Written by Dagmar Fors Karppi Friday, 18 January 2013 00:00
The Twelfth Night Celebration at Raynham Hall Museum filled the historic house with music and the conversations of friends. It celebrated what Raynham Hall is: a house museum. The post-holiday party on Jan. 5, Twelfth Night, is a traditional event at the museum that celebrates the eve of the Epiphany, to mark the last day of Christmas festivities.
Harriet Gerard Clark, RHM executive director said earlier, “There is so much going on in town and in people’s homes before Christmas, that we chose to celebrate the end of the Christmas holidays, when things quiet down to just enjoy getting together.”
The celebration is in keeping with the background of the Townsends Victorian English tradition. The house interprets both colonial and Victorian eras of the Townsend family.
She said after the party, “Aside from being a fun event, this party is a thank you to members and supporters of the museum from the board and staff.”
Ancestry is always a good topic of conversation at Raynham Hall events. Jonathan Wehle of NYC, a Townsend relative was one of the guests. Mr. Wehle said graciously, he was one of thousands of Townsends, since they are all the decedents of the original three Townshend (the British spelling of the family name) brothers, John, Henry and Richard, who immigrated to America in the 1600s.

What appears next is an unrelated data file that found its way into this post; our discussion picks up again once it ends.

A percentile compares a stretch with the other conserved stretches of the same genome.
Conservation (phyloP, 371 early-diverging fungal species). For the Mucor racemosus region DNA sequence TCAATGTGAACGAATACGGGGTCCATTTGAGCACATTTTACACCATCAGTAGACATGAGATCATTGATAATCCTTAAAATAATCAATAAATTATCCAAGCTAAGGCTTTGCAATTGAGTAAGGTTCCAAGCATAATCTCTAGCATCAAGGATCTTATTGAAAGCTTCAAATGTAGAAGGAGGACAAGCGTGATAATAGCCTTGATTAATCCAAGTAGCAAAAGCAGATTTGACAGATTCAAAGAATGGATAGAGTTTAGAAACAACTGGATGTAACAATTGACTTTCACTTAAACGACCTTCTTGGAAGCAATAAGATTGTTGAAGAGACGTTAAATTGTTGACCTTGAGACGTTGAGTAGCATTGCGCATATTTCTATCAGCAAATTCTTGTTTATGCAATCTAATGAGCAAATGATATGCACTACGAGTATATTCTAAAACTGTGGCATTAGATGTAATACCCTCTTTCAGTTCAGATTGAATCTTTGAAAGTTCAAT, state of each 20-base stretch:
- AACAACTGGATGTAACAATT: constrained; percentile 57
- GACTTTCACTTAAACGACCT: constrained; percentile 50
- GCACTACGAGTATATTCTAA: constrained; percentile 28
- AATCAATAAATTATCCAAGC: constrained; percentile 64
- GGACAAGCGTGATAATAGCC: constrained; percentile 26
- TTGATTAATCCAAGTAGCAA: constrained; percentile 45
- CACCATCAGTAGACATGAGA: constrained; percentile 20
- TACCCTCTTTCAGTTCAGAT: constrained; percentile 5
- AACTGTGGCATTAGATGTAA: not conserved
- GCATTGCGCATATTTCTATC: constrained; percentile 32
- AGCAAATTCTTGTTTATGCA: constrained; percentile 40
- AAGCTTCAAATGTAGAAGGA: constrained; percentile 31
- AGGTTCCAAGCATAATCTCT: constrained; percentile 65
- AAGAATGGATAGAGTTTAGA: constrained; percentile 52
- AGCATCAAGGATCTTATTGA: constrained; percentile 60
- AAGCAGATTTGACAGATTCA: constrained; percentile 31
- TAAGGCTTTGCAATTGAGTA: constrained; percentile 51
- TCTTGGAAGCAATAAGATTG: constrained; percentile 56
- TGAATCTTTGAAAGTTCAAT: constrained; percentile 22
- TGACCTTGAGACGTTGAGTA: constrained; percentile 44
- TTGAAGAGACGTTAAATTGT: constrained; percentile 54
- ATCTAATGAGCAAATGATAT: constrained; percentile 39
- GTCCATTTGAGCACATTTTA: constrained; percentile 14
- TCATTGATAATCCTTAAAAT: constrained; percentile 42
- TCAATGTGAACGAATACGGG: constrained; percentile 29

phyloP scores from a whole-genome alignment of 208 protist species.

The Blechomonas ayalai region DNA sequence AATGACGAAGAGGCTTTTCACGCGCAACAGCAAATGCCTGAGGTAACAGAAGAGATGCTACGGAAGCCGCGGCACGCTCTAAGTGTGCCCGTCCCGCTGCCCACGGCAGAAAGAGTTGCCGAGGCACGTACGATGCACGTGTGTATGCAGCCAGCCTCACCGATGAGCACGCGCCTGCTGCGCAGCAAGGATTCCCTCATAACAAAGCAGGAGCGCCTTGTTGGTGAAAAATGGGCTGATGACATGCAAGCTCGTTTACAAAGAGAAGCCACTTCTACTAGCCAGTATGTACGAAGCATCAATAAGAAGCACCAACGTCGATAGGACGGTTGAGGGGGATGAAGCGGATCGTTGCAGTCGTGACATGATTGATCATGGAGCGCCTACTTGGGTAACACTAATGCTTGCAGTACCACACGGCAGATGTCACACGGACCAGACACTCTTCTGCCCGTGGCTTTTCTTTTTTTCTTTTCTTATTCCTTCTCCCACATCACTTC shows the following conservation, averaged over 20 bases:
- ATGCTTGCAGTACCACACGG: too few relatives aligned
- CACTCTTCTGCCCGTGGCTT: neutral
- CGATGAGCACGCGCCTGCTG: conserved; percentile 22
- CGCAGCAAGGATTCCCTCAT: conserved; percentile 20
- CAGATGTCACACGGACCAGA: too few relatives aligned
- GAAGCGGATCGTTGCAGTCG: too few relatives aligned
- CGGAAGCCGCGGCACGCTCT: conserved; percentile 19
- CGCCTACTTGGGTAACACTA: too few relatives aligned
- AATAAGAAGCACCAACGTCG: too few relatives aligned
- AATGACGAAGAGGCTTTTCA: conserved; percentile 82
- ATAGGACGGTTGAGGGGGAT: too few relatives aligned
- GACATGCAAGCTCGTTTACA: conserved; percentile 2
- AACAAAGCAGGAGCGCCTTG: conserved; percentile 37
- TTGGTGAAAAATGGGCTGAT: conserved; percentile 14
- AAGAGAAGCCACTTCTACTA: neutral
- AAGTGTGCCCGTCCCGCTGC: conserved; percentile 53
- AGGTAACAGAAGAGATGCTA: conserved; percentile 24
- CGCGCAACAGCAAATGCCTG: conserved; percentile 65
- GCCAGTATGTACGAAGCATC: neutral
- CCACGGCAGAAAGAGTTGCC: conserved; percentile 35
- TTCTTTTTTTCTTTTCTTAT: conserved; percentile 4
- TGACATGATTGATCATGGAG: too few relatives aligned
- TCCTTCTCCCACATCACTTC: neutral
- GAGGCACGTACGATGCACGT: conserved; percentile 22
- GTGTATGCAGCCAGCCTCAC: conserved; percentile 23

Harriet Clark said she too has a Townsend in her extended family. Neither he nor Mr. Wehle has taken the DNA test that the Townsend Society in America uses to trace which branch of the family their members are from.
Museum educator and musician, Michael Goudket, played traditional Christmas carols and Scottish and Irish music of the 19th century on his harp as the musical background to the party. He said his name means “gold chain.”
Thomas Valentine, another RHM staff member said his last name, Valentine, is English and the family has traced it back to a 15th century death certificate.
“It’s probably a saint’s name,” offered Mr. Goudket.
Raynham Hall is especially delightful to visit when it is hosting a party. Former museum director Stuart Chase used to say he loved it when there were young children running around the house. Today, the museum continues their tradition of hosting a tree decorating party for children in local nursery schools. The Oyster Bay Co-operative Playschool at the First Presbyterian Church and children from the Wesley Nursery School at the Community Methodist Church of East Norwich.
Their tree decorated with the children’s handmade ornaments was tucked under the staircase in the front hall.
Longtime board member Patricia P. Sands, treated everyone to her special holiday punches – the temperance as well as the traditional version. There were light sweet refreshments, cheerful company, and a rendition of Auld Lang Syne completed the evening.
For more information on membership and volunteer opportunities please call Theresa Skvarla at 922-6808.